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Dan Conde, an analyst with Enterprise Strategy Group Inc., in Milford, Mass., wrote about some current disagreements in multicloud strategy.
Many enterprises are now debating whether it's better to work with a single cloud service provider versus two or more public cloud providers. Fans of the one-cloud approach argue that adopting multiple clouds imposes a substantial learning cost, and it makes the most sense to choose one, because many clouds are similar.
On the other hand, multicloud supporters contend that each cloud is different, and companies should endeavor to match multiple cloud providers that best suit different workloads. Like choosing to run both Linux and Windows, these organizations seek to mitigate financial and technical risks.
Conde explored his approach to multicloud strategy. He recommended large enterprises adopt more than one cloud to take advantage of wide-ranging cloud services. However, the best multicloud strategy may be different for smaller companies. These groups may wish to choose a single provider because of limited staff available to learn about the different capabilities of multiple clouds. ESG research indicated that 75% of public cloud infrastructure customers rely on multiple clouds.
Explore more of Conde's thoughts on multicloud strategy.
Why didn't leaf-spine networks emerge sooner?
Ivan Pepelnjak, writing in ipSpace, answered a reader's question about traditional three-tier network architecture. Looking back at the past decade, Pepelnjak said he knew many engineers who constructed data centers around, say, a single Cisco Catalyst 6500, while others used paired Catalyst 6500s with virtual switching system software to behave as a single component.
In other cases, engineers used stackable switches connected to a central pair of Catalyst 6500s. In most cases, these data centers didn't need three-tier network designs, and the forwarding performance of a single box would be sufficient. As a result, Pepelnjak said, some organizations built three-tier data centers that far surpassed their needs, "blindly" following vendor guidelines as they did so.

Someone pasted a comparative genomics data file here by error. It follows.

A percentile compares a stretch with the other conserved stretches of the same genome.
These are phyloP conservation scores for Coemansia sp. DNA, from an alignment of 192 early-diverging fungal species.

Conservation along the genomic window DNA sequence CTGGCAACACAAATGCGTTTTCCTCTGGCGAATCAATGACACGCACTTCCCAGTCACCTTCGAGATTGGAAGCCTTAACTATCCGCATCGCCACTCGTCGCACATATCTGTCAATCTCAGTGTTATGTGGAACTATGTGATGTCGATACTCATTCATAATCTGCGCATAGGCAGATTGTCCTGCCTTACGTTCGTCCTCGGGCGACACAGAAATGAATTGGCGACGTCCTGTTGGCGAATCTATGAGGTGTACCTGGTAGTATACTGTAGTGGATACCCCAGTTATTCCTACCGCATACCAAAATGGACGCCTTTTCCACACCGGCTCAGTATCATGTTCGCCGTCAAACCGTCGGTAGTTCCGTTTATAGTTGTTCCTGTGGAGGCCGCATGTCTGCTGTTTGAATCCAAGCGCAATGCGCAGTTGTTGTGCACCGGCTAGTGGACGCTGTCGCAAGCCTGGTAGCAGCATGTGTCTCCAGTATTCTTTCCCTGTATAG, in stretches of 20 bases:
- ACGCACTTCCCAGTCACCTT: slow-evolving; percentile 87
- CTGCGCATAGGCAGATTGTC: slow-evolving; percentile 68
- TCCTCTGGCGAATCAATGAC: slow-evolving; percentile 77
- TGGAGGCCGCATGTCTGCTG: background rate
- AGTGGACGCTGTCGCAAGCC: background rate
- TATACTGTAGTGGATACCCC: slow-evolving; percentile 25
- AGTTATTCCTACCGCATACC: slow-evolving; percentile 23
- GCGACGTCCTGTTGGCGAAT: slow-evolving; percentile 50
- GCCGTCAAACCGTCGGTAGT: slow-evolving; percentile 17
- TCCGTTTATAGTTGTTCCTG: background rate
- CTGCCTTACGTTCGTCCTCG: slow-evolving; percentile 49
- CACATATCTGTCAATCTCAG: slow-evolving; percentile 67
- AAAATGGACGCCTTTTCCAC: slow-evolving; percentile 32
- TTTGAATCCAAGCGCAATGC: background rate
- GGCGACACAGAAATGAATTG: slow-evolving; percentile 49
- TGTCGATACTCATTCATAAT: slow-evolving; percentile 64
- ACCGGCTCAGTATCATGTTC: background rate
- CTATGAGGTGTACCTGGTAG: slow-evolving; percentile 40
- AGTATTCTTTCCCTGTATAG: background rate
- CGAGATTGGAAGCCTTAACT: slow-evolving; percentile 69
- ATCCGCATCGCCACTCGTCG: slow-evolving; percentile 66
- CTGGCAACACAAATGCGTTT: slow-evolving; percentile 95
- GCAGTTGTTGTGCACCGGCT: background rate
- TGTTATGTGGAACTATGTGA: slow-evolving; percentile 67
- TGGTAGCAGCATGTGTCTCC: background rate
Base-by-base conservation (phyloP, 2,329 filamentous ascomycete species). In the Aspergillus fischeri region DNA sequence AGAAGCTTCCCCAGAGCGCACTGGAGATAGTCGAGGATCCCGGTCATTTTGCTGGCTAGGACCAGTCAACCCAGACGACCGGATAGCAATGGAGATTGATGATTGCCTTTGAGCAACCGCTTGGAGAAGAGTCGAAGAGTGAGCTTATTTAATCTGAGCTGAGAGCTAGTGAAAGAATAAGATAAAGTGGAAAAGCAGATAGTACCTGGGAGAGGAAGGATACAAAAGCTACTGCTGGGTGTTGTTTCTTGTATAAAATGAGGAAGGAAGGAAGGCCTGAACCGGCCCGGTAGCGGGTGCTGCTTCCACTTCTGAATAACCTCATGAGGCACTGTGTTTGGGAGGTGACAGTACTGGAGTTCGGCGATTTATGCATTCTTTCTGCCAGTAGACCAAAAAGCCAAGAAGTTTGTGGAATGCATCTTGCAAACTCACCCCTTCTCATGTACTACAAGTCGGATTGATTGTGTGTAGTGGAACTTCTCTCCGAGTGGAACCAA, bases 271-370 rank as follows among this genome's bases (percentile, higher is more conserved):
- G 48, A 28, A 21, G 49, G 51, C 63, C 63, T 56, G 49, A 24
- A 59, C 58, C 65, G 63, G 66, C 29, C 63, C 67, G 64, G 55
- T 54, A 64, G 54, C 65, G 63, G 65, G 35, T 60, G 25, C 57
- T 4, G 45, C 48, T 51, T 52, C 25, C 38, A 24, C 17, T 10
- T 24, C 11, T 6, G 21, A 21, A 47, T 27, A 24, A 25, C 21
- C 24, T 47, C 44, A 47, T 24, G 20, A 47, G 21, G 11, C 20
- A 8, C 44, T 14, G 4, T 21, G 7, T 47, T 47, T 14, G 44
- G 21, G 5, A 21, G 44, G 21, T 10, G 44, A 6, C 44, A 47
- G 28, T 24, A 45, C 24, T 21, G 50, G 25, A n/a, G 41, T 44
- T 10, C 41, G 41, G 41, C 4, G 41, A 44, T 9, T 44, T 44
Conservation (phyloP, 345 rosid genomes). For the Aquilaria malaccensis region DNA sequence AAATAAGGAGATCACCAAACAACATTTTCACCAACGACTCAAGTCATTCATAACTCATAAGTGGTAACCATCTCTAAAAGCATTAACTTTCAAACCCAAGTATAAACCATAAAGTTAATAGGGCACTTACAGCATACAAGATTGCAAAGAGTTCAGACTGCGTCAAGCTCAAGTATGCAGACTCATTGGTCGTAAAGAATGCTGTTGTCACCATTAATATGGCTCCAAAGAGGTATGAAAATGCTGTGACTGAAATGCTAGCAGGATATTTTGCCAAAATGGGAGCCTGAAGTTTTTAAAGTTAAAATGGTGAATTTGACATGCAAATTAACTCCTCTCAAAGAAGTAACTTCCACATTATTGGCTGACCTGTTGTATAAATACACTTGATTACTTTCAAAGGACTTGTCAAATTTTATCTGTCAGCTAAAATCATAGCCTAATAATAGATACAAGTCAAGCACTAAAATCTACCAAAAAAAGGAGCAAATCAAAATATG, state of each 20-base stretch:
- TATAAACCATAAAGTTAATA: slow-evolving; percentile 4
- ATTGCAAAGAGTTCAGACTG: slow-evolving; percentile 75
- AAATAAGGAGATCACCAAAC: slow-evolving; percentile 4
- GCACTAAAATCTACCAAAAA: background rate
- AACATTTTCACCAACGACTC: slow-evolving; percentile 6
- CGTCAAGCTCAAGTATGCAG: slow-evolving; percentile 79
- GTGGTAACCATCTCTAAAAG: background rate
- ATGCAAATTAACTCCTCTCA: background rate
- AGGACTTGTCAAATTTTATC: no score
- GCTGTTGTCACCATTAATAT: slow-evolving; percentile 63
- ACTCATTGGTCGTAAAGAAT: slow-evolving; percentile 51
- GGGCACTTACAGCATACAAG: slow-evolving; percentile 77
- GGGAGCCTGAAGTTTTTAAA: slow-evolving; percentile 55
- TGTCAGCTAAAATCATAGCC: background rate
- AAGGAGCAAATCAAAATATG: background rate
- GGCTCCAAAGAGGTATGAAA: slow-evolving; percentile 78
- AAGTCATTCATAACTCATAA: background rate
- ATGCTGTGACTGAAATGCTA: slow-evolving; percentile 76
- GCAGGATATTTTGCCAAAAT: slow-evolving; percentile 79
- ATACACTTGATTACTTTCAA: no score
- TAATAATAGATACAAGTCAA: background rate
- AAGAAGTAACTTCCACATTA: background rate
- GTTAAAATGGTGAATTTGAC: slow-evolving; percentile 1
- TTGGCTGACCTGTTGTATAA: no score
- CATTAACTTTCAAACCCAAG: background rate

According to Pepelnjak, data centers with a pair of core switches to connect access switches needed three-tier architecture the most, usually because of weak forwarding performance or port density problems. In these kinds of data centers, bandwidth was often limited by architecture -- the location of endpoints determined throughput.
When it comes down to it, Pepelnjak said top-of-rack switches connected to modular core switches in a multiple link aggregation group cluster fit the definition of a leaf-spine fabric just as much as a data center with many large white box switches. "If you ignore the oversubscription in the core switches, a lot of data centers already have leaf-and-spine fabrics without knowing it," he added.
Dig deeper into Pepelnjak's thoughts on leaf-spine architecture.
Innovium Teralynx joins the switching silicon market
Drew Conry-Murray, writing in Packet Pushers, explored the launch of Teralynx 7, a new programmable switch family from startup Innovium Inc. The new switch silicon offers users 12.8 Tbps of throughput and can support links for 10 Gigabit Ethernet, 25 GbE, 100 GbE, and both 200 GbE and 400 GbE.
The company, based in San Jose, Calif., engineered Teralynx with a 70 MB onboard buffer device for very low-latency instances. The startup is challenging Broadcom, which offers products that allow only limited tinkering with packet processing through proprietary software development kits. Innovium is marketing its product toward very large data center groups.
Another contender, Barefoot Networks, offers an alternative with its Tofino chipset, Conry-Murray said. Yet, Teralynx offers almost double the throughput of Barefoot's switch silicon.
Tofino allows full programmability, while Teralynx has Layer 2 features preloaded on the chip, supporting MAC addresses, VLAN and spanning tree. It also comes equipped with Layer 3 capabilities and support for IPv4, IPv6, virtual routing and forwarding, MPLS and equal cost multipath. In addition, while Barefoot has embraced P4 to enable programmability, Innovium is using the open source development tool for telemetry. The switch silicon is expected to be released commercially in the third quarter of 2017, aimed at top-of-rack and leaf-and-spine switch deployments.
Read more of Conry-Murray's thoughts on Innovium.
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